Close-up of Hazel James in Little Harbour (note stern lines tethering her to the shore along with anchor rode [chain] off the bow; also note sun shades over the cockpit and bow hatch; it’s striking how closely the aquamarine of Hazel James’ hull matches the water)

Back to the subject of this post: On Wednesday, September 6th, 2017 Hurricane Irma struck the Virgin Islands as a category 5 storm. When Irma hit the Virgin Islands, it had intensified to such a level as to be detected on seismometers calibrated for earthquakes. At the time, it was the most powerful hurricane on record in the open Atlantic region (surpassed by Dorian two years later). Two weeks after Irma, Hurricane Maria passed very close to the Virgin Islands, also as a category 5 storm. Category 5 means sustained winds over 140 knots (160 miles per hour). It’s hard to imagine what that would be like on open water. When sailing, anything north of 30 knots is really blowing. Furthermore, the force exerted by wind is proportional to the square of the wind speed. A wind speed of 60 MPH exerts a pressure of 15 pounds per square foot, whereas a wind speed of 125 MPH exerts a pressure of 78 pounds per square foot.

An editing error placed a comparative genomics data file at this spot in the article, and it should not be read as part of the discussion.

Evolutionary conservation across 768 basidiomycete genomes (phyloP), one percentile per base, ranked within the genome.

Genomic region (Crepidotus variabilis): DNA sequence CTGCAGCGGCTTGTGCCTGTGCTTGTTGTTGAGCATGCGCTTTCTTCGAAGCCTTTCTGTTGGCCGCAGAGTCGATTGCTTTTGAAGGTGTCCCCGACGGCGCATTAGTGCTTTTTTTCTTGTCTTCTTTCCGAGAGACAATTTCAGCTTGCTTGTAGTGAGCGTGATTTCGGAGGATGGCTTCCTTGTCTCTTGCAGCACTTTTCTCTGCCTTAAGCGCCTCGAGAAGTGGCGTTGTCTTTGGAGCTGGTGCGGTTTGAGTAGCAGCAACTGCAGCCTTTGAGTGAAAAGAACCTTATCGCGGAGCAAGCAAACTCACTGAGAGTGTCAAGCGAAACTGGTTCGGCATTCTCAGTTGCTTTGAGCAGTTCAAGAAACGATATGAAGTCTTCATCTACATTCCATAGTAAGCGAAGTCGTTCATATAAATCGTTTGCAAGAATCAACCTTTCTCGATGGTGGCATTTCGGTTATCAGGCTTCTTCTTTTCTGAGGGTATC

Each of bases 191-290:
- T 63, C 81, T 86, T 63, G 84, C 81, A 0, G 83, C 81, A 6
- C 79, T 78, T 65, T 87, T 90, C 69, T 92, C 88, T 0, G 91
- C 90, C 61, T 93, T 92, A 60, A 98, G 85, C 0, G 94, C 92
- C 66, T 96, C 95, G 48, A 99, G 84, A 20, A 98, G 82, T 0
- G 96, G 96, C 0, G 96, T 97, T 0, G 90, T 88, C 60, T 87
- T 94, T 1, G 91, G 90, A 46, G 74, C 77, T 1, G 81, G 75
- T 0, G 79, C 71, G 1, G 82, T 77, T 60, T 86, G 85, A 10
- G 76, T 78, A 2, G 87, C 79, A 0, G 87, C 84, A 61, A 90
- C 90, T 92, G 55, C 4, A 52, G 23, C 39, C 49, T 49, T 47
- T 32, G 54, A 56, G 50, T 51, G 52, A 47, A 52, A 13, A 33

The word “IrMaria” is used often in the Virgin Islands to describe that dark time. In early March of this year, I spent a couple wonderful nights anchored in Coral Bay on the eastern side of the island of St. John USVI. Although IrMaria happened 2 1/2 years ago, the effects of the storms were still striking.

These first two pictures should help orient you to the anchorage of Coral Harbor and the town of Coral Bay. From a distance, things look peaceful and serene.

Coral Harbor, USVI (Hazel James is lying to anchor in the far-background of this shot)
Another of Coral Harbor and Coral Bay

Not until you look closely do you see the lingering damage.

Mangroves at the water’s edge that are still struggling to come back (note the sunken boat to the right, you’ll see that up-close in the next picture)
Sunken boats right outside the above mangroves (all capsized in the same direction)

In the next two pictures, although the hulls (i.e., the “bodies”) of these two vessels look in pretty good shape, their masts didn’t make it through the storms. I think both of these are live-aboards and the captain and crew (if there is a crew) have jobs ashore and are saving up money for a new rig.